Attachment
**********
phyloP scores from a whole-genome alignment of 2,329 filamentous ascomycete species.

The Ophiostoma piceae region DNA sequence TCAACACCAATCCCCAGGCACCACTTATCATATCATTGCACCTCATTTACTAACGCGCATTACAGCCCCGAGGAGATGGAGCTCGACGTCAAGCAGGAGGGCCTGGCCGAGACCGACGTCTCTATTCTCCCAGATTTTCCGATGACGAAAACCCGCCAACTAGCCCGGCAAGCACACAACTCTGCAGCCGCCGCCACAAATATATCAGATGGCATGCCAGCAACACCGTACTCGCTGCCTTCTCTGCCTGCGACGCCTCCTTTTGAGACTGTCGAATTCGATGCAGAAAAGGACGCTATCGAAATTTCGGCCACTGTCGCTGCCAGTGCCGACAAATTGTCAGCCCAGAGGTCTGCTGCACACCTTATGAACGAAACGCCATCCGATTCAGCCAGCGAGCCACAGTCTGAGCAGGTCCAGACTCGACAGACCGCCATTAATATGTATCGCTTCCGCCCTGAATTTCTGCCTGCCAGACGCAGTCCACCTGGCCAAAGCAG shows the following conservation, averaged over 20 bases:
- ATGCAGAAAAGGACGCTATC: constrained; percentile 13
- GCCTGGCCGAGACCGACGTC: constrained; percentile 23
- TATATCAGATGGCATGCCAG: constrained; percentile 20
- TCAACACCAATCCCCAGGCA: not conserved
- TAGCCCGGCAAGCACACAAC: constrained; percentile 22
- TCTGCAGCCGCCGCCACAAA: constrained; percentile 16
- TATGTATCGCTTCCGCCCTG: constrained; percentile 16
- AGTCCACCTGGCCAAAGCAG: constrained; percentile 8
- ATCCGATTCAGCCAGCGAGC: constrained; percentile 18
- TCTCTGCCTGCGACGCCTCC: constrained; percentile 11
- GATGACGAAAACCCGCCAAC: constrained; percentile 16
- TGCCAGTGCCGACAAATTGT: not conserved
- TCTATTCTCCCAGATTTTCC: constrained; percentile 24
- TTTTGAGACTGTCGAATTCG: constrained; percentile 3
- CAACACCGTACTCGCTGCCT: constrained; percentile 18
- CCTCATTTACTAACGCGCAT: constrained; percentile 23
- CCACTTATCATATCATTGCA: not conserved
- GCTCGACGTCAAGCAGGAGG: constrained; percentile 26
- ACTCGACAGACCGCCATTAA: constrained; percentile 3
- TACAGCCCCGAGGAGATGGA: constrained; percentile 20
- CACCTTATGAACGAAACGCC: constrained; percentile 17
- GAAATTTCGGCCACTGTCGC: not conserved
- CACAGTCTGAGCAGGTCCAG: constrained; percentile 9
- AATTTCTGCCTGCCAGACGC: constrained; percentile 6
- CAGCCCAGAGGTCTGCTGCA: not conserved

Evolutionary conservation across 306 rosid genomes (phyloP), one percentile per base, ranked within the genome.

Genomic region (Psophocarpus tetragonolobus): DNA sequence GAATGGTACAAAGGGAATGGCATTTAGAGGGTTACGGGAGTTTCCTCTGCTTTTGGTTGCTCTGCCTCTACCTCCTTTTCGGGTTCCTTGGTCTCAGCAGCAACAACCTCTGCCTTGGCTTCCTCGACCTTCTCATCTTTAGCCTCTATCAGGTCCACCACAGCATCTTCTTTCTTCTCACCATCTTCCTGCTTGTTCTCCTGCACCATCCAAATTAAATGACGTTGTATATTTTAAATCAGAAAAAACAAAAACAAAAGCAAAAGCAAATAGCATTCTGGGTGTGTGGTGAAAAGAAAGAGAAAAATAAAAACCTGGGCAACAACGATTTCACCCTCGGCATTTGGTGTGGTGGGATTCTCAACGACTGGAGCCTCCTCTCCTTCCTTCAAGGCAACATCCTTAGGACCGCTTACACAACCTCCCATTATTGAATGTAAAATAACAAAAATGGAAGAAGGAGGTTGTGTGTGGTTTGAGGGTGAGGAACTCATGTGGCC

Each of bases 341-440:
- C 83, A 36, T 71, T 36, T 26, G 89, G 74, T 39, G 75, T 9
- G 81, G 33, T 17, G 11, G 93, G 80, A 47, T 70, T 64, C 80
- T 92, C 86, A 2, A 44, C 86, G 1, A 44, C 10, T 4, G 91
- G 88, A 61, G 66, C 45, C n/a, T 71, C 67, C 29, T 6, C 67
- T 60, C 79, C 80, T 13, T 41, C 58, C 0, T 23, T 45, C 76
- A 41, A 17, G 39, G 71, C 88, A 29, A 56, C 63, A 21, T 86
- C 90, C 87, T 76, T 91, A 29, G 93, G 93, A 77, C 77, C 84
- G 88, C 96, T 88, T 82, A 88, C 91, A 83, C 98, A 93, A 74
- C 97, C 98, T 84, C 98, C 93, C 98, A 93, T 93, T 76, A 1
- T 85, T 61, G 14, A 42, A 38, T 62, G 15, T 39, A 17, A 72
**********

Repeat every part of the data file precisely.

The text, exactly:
phyloP scores from a whole-genome alignment of 2,329 filamentous ascomycete species.

The Ophiostoma piceae region DNA sequence TCAACACCAATCCCCAGGCACCACTTATCATATCATTGCACCTCATTTACTAACGCGCATTACAGCCCCGAGGAGATGGAGCTCGACGTCAAGCAGGAGGGCCTGGCCGAGACCGACGTCTCTATTCTCCCAGATTTTCCGATGACGAAAACCCGCCAACTAGCCCGGCAAGCACACAACTCTGCAGCCGCCGCCACAAATATATCAGATGGCATGCCAGCAACACCGTACTCGCTGCCTTCTCTGCCTGCGACGCCTCCTTTTGAGACTGTCGAATTCGATGCAGAAAAGGACGCTATCGAAATTTCGGCCACTGTCGCTGCCAGTGCCGACAAATTGTCAGCCCAGAGGTCTGCTGCACACCTTATGAACGAAACGCCATCCGATTCAGCCAGCGAGCCACAGTCTGAGCAGGTCCAGACTCGACAGACCGCCATTAATATGTATCGCTTCCGCCCTGAATTTCTGCCTGCCAGACGCAGTCCACCTGGCCAAAGCAG shows the following conservation, averaged over 20 bases:
- ATGCAGAAAAGGACGCTATC: constrained; percentile 13
- GCCTGGCCGAGACCGACGTC: constrained; percentile 23
- TATATCAGATGGCATGCCAG: constrained; percentile 20
- TCAACACCAATCCCCAGGCA: not conserved
- TAGCCCGGCAAGCACACAAC: constrained; percentile 22
- TCTGCAGCCGCCGCCACAAA: constrained; percentile 16
- TATGTATCGCTTCCGCCCTG: constrained; percentile 16
- AGTCCACCTGGCCAAAGCAG: constrained; percentile 8
- ATCCGATTCAGCCAGCGAGC: constrained; percentile 18
- TCTCTGCCTGCGACGCCTCC: constrained; percentile 11
- GATGACGAAAACCCGCCAAC: constrained; percentile 16
- TGCCAGTGCCGACAAATTGT: not conserved
- TCTATTCTCCCAGATTTTCC: constrained; percentile 24
- TTTTGAGACTGTCGAATTCG: constrained; percentile 3
- CAACACCGTACTCGCTGCCT: constrained; percentile 18
- CCTCATTTACTAACGCGCAT: constrained; percentile 23
- CCACTTATCATATCATTGCA: not conserved
- GCTCGACGTCAAGCAGGAGG: constrained; percentile 26
- ACTCGACAGACCGCCATTAA: constrained; percentile 3
- TACAGCCCCGAGGAGATGGA: constrained; percentile 20
- CACCTTATGAACGAAACGCC: constrained; percentile 17
- GAAATTTCGGCCACTGTCGC: not conserved
- CACAGTCTGAGCAGGTCCAG: constrained; percentile 9
- AATTTCTGCCTGCCAGACGC: constrained; percentile 6
- CAGCCCAGAGGTCTGCTGCA: not conserved

Evolutionary conservation across 306 rosid genomes (phyloP), one percentile per base, ranked within the genome.

Genomic region (Psophocarpus tetragonolobus): DNA sequence GAATGGTACAAAGGGAATGGCATTTAGAGGGTTACGGGAGTTTCCTCTGCTTTTGGTTGCTCTGCCTCTACCTCCTTTTCGGGTTCCTTGGTCTCAGCAGCAACAACCTCTGCCTTGGCTTCCTCGACCTTCTCATCTTTAGCCTCTATCAGGTCCACCACAGCATCTTCTTTCTTCTCACCATCTTCCTGCTTGTTCTCCTGCACCATCCAAATTAAATGACGTTGTATATTTTAAATCAGAAAAAACAAAAACAAAAGCAAAAGCAAATAGCATTCTGGGTGTGTGGTGAAAAGAAAGAGAAAAATAAAAACCTGGGCAACAACGATTTCACCCTCGGCATTTGGTGTGGTGGGATTCTCAACGACTGGAGCCTCCTCTCCTTCCTTCAAGGCAACATCCTTAGGACCGCTTACACAACCTCCCATTATTGAATGTAAAATAACAAAAATGGAAGAAGGAGGTTGTGTGTGGTTTGAGGGTGAGGAACTCATGTGGCC

Each of bases 341-440:
- C 83, A 36, T 71, T 36, T 26, G 89, G 74, T 39, G 75, T 9
- G 81, G 33, T 17, G 11, G 93, G 80, A 47, T 70, T 64, C 80
- T 92, C 86, A 2, A 44, C 86, G 1, A 44, C 10, T 4, G 91
- G 88, A 61, G 66, C 45, C n/a, T 71, C 67, C 29, T 6, C 67
- T 60, C 79, C 80, T 13, T 41, C 58, C 0, T 23, T 45, C 76
- A 41, A 17, G 39, G 71, C 88, A 29, A 56, C 63, A 21, T 86
- C 90, C 87, T 76, T 91, A 29, G 93, G 93, A 77, C 77, C 84
- G 88, C 96, T 88, T 82, A 88, C 91, A 83, C 98, A 93, A 74
- C 97, C 98, T 84, C 98, C 93, C 98, A 93, T 93, T 76, A 1
- T 85, T 61, G 14, A 42, A 38, T 62, G 15, T 39, A 17, A 72